After Thayer moved to Fifth Street Squat and then to one called Serenity House, she began documenting the residents’ daily lives in a way that no outsider could have captured.  For example, in the image “Ryan on Couch (Toy), Fifth Street Squat, 1995,” a bare-chested, tattooed Ryan is sitting on his couch holding a can of Rolling Rock, oblivious to the camera, the word “Toy” is scrawled on the wall behind him; the golden light of the afternoon sun illuminates his hair and upper body. It’s a moment of intimacy — Ryan has nothing to hide.

“Jen on Bed, Fifth Street Squat, 1995” is another strong portrait. Jen, with ear, nose and lip rings, looks directly at the camera, projecting the trust she has in the photographer. Other photos — the book contains 116 color and 30 black and white images — offer a window into what daily life was like: backyard barbecues, punk rock parties in the basement, relationships, children playing, and different perspectives of people rebuilding their apartments.

In fact, “Famous, Pregnant and Building Windows, Seventh Street Squat, 1994” is one of Thayer’s favorite images. Famous is wearing a bra and a big tool belt strapped under her large baby bump and doing her share of the work. The photographer considers this an iconic image of feminism that continues to inspire her. She says, “This was very empowering, considering that the 1990s was the decade of the supermodel and unhealthy, unrealistic projections of womanhood.”

Another favorite of hers is “Meggin and Jill Dancing, Fifth Street Squat, 1996” since it exemplified the community of women that Thayer said she needed around her. Another aspect of the squatter’s life appears on a number of successive pages — photographs of street protests in Tompkins Square Park against eviction, and NYC cops in riot helmets lined up and ready to break down the doors.

As insightful and intimate as they are, Thayer’s photographs alone can’t tell the whole story of “Kill City.” Her heartfelt prologue certainly helps you understand the historical context, as does the introduction by Reverend Frank Morales, a squatting pioneer and housing activist. So do a number of brief essays throughout the book that offer varying perspectives on life inside and the real threat outside — eviction. (The threat and protests ended in 2002 when NYC allowed about a dozen of the rebuilt Lower East Side buildings to become co-ops.)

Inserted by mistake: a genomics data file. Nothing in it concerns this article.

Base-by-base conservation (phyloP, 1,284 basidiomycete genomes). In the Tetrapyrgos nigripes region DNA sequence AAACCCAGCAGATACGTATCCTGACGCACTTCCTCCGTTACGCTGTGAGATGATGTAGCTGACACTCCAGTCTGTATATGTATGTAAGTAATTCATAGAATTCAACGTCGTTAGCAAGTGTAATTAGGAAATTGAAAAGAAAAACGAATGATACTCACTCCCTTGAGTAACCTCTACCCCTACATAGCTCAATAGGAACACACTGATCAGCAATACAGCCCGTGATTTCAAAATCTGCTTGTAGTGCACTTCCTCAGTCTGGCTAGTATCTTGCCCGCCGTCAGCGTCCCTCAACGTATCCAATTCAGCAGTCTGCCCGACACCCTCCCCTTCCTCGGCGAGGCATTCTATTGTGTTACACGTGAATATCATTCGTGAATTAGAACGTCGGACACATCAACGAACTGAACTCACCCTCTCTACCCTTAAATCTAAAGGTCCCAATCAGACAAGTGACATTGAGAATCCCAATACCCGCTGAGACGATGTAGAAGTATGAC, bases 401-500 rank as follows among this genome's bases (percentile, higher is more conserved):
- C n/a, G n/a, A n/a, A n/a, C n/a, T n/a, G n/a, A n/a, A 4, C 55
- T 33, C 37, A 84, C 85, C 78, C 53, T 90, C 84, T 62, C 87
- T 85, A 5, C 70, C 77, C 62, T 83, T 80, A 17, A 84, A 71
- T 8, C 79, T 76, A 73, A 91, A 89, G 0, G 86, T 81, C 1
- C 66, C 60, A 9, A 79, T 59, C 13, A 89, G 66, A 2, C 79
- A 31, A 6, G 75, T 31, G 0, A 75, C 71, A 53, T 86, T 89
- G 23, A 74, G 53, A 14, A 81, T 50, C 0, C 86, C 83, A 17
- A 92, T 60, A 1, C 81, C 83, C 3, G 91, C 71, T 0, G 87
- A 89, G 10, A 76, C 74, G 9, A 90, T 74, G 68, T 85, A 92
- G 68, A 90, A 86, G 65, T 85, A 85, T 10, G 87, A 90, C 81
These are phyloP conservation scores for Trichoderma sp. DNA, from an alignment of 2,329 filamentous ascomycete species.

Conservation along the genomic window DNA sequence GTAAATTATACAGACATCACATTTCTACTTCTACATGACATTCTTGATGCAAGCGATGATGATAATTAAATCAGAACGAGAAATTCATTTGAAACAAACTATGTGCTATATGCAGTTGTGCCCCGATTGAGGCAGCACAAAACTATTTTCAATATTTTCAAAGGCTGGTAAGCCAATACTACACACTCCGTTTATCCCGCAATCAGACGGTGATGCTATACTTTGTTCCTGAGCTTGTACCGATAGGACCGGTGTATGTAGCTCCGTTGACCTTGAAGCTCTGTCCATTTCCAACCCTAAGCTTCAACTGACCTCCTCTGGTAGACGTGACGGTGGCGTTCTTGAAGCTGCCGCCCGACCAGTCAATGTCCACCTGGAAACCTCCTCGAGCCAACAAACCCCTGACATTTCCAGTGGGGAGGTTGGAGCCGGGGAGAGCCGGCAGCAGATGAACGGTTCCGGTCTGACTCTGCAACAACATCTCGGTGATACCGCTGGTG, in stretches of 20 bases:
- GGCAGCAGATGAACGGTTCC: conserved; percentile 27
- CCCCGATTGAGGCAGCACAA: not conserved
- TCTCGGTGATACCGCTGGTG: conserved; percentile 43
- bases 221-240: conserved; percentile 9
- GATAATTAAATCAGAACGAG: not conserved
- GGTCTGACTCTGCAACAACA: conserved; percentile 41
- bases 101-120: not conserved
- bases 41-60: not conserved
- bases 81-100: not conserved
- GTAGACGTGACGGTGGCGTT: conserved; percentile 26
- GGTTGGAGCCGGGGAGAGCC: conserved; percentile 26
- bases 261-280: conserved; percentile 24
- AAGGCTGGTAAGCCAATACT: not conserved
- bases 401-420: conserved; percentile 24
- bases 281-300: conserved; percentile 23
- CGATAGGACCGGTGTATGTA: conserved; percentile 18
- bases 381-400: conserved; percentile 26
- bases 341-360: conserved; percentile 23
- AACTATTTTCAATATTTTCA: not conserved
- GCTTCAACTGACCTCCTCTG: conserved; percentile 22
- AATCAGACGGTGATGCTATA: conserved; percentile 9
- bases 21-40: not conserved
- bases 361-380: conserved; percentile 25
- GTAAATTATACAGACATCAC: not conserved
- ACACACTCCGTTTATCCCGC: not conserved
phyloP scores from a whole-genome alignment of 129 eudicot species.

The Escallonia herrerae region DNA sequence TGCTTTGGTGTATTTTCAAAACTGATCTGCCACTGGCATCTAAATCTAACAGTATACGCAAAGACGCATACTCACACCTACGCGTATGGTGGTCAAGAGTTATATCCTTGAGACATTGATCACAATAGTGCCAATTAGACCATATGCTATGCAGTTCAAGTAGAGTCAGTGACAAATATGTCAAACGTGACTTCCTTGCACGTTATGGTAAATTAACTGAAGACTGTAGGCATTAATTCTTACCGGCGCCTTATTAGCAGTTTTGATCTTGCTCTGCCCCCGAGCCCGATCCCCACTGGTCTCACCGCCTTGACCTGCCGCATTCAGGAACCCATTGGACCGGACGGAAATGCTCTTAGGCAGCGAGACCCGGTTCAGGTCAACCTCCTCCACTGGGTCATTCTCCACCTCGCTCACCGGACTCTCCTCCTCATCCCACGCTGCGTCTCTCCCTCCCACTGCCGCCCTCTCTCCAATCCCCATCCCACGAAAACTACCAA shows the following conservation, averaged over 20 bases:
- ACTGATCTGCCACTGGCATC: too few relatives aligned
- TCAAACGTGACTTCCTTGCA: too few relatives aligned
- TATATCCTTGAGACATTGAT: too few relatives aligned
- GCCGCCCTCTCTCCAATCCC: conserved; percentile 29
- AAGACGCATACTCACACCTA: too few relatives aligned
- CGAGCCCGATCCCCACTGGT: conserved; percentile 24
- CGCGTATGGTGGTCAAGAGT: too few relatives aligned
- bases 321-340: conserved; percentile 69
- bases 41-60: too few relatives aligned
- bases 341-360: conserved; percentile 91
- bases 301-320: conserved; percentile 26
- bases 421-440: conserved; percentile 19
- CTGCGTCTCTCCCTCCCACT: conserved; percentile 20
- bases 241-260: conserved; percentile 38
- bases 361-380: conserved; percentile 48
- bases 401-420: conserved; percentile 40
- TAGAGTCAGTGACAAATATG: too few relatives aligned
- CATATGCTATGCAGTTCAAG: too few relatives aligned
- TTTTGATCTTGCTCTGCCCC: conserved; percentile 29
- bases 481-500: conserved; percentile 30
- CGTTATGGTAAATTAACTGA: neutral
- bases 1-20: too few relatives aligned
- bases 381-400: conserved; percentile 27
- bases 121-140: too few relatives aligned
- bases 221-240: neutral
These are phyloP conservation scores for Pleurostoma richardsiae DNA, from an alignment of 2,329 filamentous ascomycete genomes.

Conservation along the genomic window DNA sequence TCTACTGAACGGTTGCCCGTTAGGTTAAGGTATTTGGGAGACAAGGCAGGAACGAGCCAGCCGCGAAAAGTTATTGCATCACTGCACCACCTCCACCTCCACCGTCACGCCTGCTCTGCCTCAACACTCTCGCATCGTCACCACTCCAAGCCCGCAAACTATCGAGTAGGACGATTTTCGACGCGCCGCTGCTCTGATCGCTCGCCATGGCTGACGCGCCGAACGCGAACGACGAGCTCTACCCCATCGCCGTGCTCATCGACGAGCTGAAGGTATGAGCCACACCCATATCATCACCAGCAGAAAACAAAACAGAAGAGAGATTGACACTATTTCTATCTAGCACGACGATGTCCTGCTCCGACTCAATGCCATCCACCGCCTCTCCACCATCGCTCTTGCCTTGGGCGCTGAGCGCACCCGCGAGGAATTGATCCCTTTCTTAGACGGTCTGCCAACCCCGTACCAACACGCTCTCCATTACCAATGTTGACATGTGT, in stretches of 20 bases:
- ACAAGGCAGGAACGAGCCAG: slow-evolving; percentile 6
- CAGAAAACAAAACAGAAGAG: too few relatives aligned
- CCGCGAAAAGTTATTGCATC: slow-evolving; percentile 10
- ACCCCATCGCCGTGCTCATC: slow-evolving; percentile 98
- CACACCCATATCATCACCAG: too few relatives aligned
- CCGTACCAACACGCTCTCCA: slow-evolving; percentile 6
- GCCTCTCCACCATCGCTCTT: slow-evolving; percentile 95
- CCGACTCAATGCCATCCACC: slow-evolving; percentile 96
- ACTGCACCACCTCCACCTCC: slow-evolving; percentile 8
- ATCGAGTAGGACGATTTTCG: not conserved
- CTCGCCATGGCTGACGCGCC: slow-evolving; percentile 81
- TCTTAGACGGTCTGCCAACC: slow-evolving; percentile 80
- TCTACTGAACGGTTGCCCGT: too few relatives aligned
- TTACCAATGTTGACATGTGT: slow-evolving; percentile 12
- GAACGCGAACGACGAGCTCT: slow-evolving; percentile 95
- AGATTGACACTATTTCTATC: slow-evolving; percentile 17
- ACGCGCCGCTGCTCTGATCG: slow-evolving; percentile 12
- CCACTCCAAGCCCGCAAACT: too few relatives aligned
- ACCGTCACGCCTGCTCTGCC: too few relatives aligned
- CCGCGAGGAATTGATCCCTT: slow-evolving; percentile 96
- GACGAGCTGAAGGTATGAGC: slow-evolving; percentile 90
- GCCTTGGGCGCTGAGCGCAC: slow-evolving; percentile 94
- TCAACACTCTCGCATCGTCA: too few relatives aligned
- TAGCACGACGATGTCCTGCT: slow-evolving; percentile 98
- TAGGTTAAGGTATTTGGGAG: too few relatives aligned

Thayer says the most satisfying aspect of this experience was having a supportive community and living life together. “I loved watching people build their homes. We were poor, but we weren’t lazy.” Over the years, Thayer stayed in touch with some of the people. They became environmentalists, human rights activists, social workers, and acupuncturists. They have families, some have farms. One person is creating communal living spaces upstate. And some of them helped her get “Kill City” published. They told her to get in touch with an editor at the New York Times, which published some of the images online. That got the attention of Powerhouse Books and the rest, as they say, is history — and a story worth telling.

Norman Borden is a New York-based writer and photographer. The author of more than 100 reviews for NYPhotoReview.com, he is a member of Soho Photo Gallery and ASMP, and currently has work on display in Denver’s “Month of Photography” exhibition. Visit normanbordenphoto.com.


Kill City
Lower East Side Squatters
By Ash Thayer

Hardcover, 9-1/4 x 12 inches,
176 pages, $50